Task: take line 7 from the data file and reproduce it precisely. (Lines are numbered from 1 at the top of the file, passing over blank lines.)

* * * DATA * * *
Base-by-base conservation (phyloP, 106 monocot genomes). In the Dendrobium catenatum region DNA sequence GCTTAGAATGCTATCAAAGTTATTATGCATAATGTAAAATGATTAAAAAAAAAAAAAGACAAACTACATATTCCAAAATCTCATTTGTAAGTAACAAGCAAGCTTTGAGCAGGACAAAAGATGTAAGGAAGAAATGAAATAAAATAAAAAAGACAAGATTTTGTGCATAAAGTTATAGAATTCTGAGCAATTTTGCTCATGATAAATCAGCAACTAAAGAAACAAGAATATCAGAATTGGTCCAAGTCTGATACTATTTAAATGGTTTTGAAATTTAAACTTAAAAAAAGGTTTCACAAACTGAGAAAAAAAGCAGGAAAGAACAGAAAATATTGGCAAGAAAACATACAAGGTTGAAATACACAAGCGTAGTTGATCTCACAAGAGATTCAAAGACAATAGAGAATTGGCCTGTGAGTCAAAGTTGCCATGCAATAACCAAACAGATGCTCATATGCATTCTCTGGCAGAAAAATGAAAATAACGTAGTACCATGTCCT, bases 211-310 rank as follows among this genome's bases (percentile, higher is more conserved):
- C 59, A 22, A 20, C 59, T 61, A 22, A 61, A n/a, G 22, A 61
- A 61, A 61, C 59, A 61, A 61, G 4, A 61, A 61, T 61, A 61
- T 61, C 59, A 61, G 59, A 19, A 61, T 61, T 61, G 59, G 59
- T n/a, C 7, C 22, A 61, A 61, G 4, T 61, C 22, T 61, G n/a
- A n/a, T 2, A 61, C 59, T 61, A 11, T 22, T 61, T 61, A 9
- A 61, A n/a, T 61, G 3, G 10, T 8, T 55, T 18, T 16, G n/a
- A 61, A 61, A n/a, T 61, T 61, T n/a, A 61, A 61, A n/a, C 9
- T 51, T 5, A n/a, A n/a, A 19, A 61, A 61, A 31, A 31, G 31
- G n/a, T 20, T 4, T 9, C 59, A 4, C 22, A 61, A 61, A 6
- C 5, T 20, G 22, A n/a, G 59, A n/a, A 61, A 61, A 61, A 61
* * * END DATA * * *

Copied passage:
- A 61, A n/a, T 61, G 3, G 10, T 8, T 55, T 18, T 16, G n/a